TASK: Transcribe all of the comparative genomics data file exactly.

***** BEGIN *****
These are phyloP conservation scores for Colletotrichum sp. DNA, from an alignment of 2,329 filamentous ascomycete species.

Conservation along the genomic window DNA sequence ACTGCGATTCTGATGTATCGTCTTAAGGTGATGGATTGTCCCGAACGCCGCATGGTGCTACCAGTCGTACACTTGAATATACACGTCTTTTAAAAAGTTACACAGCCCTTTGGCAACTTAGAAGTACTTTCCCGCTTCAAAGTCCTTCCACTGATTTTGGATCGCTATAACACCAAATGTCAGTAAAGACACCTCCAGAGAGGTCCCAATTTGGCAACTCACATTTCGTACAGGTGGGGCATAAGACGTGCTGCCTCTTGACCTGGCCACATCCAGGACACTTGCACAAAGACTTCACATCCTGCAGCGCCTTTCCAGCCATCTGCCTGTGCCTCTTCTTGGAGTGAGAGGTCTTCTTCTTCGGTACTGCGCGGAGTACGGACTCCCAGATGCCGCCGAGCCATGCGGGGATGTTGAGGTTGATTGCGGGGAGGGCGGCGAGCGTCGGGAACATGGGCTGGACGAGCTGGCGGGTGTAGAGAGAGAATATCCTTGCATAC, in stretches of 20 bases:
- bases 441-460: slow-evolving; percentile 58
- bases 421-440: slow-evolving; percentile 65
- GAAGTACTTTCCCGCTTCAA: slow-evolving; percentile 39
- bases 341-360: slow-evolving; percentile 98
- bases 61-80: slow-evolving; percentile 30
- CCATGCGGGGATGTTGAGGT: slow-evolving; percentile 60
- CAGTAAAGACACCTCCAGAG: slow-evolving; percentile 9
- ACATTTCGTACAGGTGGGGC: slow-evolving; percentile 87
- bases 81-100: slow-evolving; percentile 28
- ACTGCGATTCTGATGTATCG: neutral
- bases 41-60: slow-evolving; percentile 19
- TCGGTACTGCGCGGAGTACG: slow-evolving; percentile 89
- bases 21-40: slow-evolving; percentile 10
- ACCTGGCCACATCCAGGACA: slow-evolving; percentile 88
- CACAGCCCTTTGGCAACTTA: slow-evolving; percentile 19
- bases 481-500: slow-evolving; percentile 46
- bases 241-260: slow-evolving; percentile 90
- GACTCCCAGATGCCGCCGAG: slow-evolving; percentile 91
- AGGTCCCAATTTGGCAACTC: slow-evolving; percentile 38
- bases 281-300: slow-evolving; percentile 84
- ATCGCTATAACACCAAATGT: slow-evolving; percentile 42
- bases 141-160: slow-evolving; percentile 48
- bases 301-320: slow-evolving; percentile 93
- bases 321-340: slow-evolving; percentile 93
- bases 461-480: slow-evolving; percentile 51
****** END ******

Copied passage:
These are phyloP conservation scores for Colletotrichum sp. DNA, from an alignment of 2,329 filamentous ascomycete species.

Conservation along the genomic window DNA sequence ACTGCGATTCTGATGTATCGTCTTAAGGTGATGGATTGTCCCGAACGCCGCATGGTGCTACCAGTCGTACACTTGAATATACACGTCTTTTAAAAAGTTACACAGCCCTTTGGCAACTTAGAAGTACTTTCCCGCTTCAAAGTCCTTCCACTGATTTTGGATCGCTATAACACCAAATGTCAGTAAAGACACCTCCAGAGAGGTCCCAATTTGGCAACTCACATTTCGTACAGGTGGGGCATAAGACGTGCTGCCTCTTGACCTGGCCACATCCAGGACACTTGCACAAAGACTTCACATCCTGCAGCGCCTTTCCAGCCATCTGCCTGTGCCTCTTCTTGGAGTGAGAGGTCTTCTTCTTCGGTACTGCGCGGAGTACGGACTCCCAGATGCCGCCGAGCCATGCGGGGATGTTGAGGTTGATTGCGGGGAGGGCGGCGAGCGTCGGGAACATGGGCTGGACGAGCTGGCGGGTGTAGAGAGAGAATATCCTTGCATAC, in stretches of 20 bases:
- bases 441-460: slow-evolving; percentile 58
- bases 421-440: slow-evolving; percentile 65
- GAAGTACTTTCCCGCTTCAA: slow-evolving; percentile 39
- bases 341-360: slow-evolving; percentile 98
- bases 61-80: slow-evolving; percentile 30
- CCATGCGGGGATGTTGAGGT: slow-evolving; percentile 60
- CAGTAAAGACACCTCCAGAG: slow-evolving; percentile 9
- ACATTTCGTACAGGTGGGGC: slow-evolving; percentile 87
- bases 81-100: slow-evolving; percentile 28
- ACTGCGATTCTGATGTATCG: neutral
- bases 41-60: slow-evolving; percentile 19
- TCGGTACTGCGCGGAGTACG: slow-evolving; percentile 89
- bases 21-40: slow-evolving; percentile 10
- ACCTGGCCACATCCAGGACA: slow-evolving; percentile 88
- CACAGCCCTTTGGCAACTTA: slow-evolving; percentile 19
- bases 481-500: slow-evolving; percentile 46
- bases 241-260: slow-evolving; percentile 90
- GACTCCCAGATGCCGCCGAG: slow-evolving; percentile 91
- AGGTCCCAATTTGGCAACTC: slow-evolving; percentile 38
- bases 281-300: slow-evolving; percentile 84
- ATCGCTATAACACCAAATGT: slow-evolving; percentile 42
- bases 141-160: slow-evolving; percentile 48
- bases 301-320: slow-evolving; percentile 93
- bases 321-340: slow-evolving; percentile 93
- bases 461-480: slow-evolving; percentile 51